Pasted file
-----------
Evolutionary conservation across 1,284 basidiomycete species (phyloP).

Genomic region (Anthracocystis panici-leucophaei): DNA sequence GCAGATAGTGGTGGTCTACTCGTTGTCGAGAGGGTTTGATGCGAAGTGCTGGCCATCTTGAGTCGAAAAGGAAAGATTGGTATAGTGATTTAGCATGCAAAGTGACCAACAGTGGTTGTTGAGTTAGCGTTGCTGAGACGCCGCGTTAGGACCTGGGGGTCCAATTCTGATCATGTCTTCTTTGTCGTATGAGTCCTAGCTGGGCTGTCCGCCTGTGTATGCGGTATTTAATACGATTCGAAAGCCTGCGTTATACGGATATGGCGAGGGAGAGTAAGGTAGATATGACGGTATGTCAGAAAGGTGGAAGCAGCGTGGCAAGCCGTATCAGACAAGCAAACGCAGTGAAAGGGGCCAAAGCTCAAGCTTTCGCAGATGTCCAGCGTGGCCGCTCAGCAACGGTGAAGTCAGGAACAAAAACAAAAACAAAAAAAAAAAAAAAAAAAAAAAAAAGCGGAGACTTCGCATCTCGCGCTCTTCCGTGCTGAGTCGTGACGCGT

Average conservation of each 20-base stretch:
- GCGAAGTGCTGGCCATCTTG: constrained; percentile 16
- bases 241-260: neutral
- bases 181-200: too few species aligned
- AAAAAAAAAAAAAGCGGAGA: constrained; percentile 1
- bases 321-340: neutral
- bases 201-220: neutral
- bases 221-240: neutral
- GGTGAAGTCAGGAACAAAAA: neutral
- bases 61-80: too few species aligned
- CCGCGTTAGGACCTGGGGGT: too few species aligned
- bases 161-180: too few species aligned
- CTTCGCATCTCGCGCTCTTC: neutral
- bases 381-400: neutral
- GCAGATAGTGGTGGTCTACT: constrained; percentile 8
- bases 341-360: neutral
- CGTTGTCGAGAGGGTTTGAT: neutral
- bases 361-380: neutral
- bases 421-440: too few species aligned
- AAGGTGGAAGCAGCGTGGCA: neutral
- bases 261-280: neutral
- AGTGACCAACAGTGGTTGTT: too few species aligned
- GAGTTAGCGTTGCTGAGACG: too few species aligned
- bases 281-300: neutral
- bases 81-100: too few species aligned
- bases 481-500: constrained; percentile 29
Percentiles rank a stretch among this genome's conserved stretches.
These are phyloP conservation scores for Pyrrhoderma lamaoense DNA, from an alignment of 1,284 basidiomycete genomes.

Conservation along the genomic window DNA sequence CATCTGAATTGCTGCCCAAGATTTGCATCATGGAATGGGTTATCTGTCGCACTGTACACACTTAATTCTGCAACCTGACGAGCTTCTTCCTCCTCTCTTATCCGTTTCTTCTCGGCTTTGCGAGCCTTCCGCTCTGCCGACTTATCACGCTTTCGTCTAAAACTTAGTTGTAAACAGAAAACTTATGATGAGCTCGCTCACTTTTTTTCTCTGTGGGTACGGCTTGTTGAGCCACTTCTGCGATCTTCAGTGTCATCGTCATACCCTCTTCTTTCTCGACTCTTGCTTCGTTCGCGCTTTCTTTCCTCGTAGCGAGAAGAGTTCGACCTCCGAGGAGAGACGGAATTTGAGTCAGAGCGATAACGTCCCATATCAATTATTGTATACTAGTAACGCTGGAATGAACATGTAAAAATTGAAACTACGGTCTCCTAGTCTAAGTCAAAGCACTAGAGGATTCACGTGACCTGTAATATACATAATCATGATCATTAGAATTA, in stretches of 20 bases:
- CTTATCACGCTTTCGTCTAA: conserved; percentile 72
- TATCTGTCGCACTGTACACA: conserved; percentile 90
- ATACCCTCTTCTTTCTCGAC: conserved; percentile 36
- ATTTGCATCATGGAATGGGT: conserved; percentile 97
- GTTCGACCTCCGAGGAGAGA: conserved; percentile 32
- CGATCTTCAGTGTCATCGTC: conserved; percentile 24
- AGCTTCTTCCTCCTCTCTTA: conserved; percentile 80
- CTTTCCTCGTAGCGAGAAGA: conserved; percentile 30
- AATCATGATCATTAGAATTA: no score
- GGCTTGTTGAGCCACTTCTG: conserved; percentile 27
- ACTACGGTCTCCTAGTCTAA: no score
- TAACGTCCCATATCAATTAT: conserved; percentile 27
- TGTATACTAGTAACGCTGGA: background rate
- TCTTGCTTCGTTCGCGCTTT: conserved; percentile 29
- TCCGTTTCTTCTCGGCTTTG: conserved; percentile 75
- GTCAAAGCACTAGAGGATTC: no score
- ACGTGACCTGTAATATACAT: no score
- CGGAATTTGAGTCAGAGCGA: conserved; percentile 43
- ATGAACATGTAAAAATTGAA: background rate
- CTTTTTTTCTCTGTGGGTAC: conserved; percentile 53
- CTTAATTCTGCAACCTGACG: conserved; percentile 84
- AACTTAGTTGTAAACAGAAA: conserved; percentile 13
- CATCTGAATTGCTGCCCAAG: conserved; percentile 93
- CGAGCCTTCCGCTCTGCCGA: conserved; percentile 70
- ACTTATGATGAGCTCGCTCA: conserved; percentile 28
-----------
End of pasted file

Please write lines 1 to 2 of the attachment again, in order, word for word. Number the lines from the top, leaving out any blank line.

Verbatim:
Evolutionary conservation across 1,284 basidiomycete species (phyloP).

Genomic region (Anthracocystis panici-leucophaei): DNA sequence GCAGATAGTGGTGGTCTACTCGTTGTCGAGAGGGTTTGATGCGAAGTGCTGGCCATCTTGAGTCGAAAAGGAAAGATTGGTATAGTGATTTAGCATGCAAAGTGACCAACAGTGGTTGTTGAGTTAGCGTTGCTGAGACGCCGCGTTAGGACCTGGGGGTCCAATTCTGATCATGTCTTCTTTGTCGTATGAGTCCTAGCTGGGCTGTCCGCCTGTGTATGCGGTATTTAATACGATTCGAAAGCCTGCGTTATACGGATATGGCGAGGGAGAGTAAGGTAGATATGACGGTATGTCAGAAAGGTGGAAGCAGCGTGGCAAGCCGTATCAGACAAGCAAACGCAGTGAAAGGGGCCAAAGCTCAAGCTTTCGCAGATGTCCAGCGTGGCCGCTCAGCAACGGTGAAGTCAGGAACAAAAACAAAAACAAAAAAAAAAAAAAAAAAAAAAAAAAGCGGAGACTTCGCATCTCGCGCTCTTCCGTGCTGAGTCGTGACGCGT